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2 Case W. Res. J.L. Tech. & Internet 1 (2011)

handle is hein.journals/caswestres2 and id is 1 raw text is: DEFAMATION OR DISCOURSE?:
RETHINKING THE PUBLIC FIGURE
DOCTRINE ON THE INTERNETt
INTRODUCTION
Freedom of speech is one of the core liberties guaranteed to our
citizens, immortalized in the Constitution and fiercely defended
throughout history. This freedom has traditionally included expression
through print, speech and even conduct. However, technological ad-
vancements, coupled with a substantial increase in access to the Inter-
net, have created an unprecedented medium of expression with vir-
tually no limits on the dissemination of ideas. In its early stages the
Internet provided users with limited functions like access to email,
messaging with friends and chat room dialogues, but this landscape
has changed dramatically with the introduction of thread messaging,
blogging and social networking sites. Virtually every person with a
computer has the opportunity to engage in some form of online dis-
course-whether it be reconnecting with friends, making social com-
mentary or engaging in politically volatile debates.
The expansive accessibility provided by the Internet has undoub-
tedly increased the ability of users to disseminate their ideas and opi-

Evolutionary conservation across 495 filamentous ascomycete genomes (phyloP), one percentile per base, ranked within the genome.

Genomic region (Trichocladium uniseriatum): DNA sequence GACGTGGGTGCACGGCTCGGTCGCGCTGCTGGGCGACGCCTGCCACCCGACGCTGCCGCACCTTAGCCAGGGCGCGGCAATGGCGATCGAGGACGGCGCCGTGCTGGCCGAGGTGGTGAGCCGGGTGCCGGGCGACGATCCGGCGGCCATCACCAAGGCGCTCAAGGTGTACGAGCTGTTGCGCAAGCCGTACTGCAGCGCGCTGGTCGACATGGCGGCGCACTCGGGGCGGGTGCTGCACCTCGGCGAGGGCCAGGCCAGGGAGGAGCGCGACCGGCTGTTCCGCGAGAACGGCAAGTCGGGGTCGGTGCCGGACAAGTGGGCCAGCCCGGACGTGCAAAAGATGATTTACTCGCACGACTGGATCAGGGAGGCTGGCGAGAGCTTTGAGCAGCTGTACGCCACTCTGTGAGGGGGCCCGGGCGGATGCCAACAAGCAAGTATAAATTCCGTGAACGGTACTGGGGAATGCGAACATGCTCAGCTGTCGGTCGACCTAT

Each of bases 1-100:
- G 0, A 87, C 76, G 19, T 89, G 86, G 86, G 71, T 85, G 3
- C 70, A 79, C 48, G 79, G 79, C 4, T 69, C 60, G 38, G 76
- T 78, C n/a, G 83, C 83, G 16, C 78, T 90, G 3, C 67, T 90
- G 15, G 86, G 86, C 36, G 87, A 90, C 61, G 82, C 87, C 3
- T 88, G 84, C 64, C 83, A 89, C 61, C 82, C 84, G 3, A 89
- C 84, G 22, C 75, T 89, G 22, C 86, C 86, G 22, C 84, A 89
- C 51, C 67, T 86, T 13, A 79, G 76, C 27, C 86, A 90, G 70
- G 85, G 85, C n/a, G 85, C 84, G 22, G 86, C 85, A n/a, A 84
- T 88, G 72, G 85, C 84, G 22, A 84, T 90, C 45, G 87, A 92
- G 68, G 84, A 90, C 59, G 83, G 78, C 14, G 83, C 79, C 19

nions to wider audiences.' Further, many users rely on the anonymity
that the Internet easily provides to express controversial, yet impor-
tant, ideas that would otherwise bring disrepute. While online ano-
nymity is valuable as it encourages the speaker to distribute his ideas
freely, it is also dangerous as it widens the potential for cognizable
legal harm to individuals in the form of online defamation. Thus, a
t Awarded Journal of Law. Technology & the Internet Note of the Year, as
selected by the Volume I Editorial Board.
1 See Lyrissa Barnett Lidsky, Silencing John Doe: Defamation & Discourse
in Cyberspace, 49 DUKE L.J. 855, 894-95 (2000) (One of the most significant ways
in which the Internet promises to change the nature of public discourse is by allowing
more participants to engage in the public discussion and debate. The Internet gives
citizens inexpensive access to a medium of mass communication and therefore trans-
forms every citizen into a potential 'publisher' of information for First Amendment
purposes.) [hereinafter Lidsky. Silencing John Doe]; see also Lyrissa Barnett Lidsky
& Thomas F. Cotter, Authorship, Audiences and Anonymous Speech, 82 NOTRE DAME
L. REv. 1537, 1556 (2007) (describing how online anonymity has expanded public
discussion to an unprecedented level).

1

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